As a school bus driver, when I heard about the bill on Capitol Hill trying to move Utah into having daylight saving time year-round, I contextualized how it would affect both how I do my job and my students’ safety. I have heard from most people about how this move would allow us to have the extra hour of light in the summer, but I don’t hear about what it would do in the winter.
With the change, we will be waking up earlier in the morning. This means that in the winter, where it’s now mainly high school and middle school students walking to school in the dark and predawn hours, we will now have elementary students in the state walking to bus stops or to school in the dark.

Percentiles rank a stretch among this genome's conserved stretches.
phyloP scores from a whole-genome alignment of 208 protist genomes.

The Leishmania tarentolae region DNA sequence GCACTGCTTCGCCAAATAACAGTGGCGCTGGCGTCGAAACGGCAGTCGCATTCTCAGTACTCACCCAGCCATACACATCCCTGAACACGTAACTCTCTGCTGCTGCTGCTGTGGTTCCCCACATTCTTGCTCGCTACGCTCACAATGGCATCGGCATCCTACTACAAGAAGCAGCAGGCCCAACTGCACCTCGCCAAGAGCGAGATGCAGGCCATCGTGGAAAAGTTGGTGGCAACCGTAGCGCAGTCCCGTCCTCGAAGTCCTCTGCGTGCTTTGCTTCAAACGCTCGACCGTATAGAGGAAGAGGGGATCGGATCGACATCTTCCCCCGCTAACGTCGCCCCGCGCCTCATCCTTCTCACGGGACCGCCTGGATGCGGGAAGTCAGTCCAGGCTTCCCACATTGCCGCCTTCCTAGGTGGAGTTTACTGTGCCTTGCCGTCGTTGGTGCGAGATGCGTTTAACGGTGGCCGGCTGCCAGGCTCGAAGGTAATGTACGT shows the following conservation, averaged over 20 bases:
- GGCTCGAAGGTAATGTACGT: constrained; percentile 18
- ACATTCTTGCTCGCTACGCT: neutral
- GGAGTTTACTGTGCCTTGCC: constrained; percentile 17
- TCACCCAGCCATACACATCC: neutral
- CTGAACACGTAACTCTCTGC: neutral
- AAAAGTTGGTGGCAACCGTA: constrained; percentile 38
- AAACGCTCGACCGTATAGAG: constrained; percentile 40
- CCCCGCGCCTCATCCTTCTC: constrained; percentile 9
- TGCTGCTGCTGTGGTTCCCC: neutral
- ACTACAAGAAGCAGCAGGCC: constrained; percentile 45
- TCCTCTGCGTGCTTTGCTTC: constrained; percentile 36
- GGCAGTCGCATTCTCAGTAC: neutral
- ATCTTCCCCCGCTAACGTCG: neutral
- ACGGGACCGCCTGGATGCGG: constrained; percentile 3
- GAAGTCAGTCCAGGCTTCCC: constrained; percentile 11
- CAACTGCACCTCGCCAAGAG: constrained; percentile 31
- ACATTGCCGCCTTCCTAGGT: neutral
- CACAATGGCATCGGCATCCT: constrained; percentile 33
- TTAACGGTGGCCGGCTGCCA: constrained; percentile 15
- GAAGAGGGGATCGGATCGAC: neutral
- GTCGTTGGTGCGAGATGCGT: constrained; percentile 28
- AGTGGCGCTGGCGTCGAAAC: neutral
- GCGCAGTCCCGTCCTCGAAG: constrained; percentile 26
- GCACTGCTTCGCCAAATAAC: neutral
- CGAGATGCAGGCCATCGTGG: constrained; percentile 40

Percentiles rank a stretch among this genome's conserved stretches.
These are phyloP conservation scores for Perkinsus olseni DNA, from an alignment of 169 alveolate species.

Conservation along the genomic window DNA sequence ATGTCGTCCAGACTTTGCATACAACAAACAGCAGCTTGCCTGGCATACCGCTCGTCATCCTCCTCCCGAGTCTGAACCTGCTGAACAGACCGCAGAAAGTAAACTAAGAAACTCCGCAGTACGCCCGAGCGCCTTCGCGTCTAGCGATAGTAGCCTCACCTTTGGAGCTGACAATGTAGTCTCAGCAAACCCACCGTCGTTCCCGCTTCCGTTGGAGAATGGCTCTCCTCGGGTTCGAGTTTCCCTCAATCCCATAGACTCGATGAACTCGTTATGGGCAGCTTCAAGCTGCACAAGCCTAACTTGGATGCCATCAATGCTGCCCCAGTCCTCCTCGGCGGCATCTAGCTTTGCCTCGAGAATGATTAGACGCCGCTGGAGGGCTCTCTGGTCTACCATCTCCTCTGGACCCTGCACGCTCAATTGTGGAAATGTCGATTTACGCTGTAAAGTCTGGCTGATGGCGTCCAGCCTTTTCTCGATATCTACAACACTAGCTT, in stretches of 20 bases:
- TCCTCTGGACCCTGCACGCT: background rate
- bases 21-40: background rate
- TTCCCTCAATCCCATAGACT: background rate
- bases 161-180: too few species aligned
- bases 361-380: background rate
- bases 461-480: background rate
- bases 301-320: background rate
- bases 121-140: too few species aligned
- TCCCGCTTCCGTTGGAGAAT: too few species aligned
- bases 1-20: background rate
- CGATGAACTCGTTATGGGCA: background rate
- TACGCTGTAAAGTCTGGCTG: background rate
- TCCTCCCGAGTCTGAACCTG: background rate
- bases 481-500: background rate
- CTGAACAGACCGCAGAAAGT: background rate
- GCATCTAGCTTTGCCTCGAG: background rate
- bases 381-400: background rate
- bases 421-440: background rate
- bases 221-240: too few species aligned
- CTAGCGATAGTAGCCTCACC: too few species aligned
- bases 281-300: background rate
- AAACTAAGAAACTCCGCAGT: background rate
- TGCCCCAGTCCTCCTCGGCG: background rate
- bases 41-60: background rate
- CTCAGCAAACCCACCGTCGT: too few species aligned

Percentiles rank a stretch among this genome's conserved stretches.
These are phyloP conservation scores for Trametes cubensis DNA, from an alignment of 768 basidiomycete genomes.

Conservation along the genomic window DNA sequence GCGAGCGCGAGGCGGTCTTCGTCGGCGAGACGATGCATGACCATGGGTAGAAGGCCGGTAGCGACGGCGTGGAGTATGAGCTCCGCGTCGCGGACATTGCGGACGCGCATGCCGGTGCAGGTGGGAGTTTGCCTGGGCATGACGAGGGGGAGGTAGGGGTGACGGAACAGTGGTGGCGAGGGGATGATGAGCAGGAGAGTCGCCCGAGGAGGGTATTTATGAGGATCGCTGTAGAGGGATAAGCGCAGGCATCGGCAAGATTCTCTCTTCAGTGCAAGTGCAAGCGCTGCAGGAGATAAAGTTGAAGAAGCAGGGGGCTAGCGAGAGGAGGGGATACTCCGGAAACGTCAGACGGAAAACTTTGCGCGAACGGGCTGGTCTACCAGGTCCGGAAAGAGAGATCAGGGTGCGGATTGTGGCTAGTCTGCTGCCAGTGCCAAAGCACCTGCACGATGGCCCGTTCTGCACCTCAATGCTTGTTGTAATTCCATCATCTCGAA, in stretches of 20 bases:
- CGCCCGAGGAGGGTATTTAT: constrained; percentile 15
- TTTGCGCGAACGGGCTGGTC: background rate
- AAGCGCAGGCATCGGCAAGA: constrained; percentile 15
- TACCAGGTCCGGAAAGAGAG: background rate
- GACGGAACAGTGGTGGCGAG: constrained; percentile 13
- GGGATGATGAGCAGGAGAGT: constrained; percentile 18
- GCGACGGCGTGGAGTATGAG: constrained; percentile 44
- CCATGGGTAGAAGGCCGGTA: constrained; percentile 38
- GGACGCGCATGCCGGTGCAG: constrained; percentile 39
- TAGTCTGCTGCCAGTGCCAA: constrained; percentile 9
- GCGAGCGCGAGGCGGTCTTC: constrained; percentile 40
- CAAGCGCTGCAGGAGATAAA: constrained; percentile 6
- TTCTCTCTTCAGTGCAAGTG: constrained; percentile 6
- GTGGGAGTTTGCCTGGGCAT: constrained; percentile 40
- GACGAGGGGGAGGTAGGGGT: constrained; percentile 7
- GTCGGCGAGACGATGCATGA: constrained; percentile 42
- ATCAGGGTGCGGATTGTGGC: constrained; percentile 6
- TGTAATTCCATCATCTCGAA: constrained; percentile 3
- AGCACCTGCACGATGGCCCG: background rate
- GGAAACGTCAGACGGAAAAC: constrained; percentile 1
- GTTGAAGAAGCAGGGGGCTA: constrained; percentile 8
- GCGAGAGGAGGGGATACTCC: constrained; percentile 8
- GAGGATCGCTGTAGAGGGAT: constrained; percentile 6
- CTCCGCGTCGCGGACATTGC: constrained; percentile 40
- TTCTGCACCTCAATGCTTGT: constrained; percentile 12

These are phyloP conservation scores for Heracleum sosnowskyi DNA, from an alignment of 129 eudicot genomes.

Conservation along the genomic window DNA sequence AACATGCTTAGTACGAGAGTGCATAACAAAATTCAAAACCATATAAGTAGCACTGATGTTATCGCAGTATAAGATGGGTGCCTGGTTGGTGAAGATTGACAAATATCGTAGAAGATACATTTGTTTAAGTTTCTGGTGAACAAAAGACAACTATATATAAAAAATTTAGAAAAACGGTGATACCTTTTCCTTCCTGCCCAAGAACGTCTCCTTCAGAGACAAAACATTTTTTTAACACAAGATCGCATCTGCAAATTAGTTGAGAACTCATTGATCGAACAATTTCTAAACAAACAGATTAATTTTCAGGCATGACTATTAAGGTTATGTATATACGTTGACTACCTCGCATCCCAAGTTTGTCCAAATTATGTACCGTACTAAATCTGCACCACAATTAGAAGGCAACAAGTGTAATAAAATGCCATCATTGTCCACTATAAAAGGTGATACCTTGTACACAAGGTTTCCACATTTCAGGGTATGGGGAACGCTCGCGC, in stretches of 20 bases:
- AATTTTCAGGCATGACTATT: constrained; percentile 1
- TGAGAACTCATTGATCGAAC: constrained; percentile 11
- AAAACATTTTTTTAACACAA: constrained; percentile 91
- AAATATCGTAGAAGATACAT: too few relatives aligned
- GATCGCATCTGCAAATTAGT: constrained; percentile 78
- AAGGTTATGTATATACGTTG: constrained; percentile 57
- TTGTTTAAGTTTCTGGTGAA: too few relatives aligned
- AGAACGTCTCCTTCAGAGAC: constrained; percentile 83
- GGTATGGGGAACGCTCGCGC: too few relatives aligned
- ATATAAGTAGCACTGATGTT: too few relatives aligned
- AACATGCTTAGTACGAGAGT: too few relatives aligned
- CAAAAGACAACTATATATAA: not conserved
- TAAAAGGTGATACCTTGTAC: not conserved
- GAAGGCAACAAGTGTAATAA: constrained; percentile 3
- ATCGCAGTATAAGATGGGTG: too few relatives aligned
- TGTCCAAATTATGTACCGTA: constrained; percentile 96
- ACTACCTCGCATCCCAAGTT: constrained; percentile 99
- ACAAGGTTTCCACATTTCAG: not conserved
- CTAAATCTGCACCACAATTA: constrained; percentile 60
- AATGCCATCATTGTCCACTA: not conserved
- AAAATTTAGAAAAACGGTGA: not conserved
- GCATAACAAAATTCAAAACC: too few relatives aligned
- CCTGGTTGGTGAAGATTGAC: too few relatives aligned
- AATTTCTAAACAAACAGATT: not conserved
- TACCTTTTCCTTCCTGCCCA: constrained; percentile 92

The Wasatch Front delays the sunrise by about 15-20 minutes. On Feb. 13 I took note of the time of the sunrise. The almanac said about 7:26 in Midvale, but I noted that it didn’t really start until 7:45 a.m. MST. This bill would make the sunrise at about 8:45 on some days, long after all students would be in school. It would be even later closer to the solstice.
Elementary students don’t have as much experience walking to school, they are also smaller and harder to see. I have seen that they are less likely to pay attention to their surroundings and run into the gutter next to traffic. The bill being considered would put the lives of our children at greater risk to accidents on the road.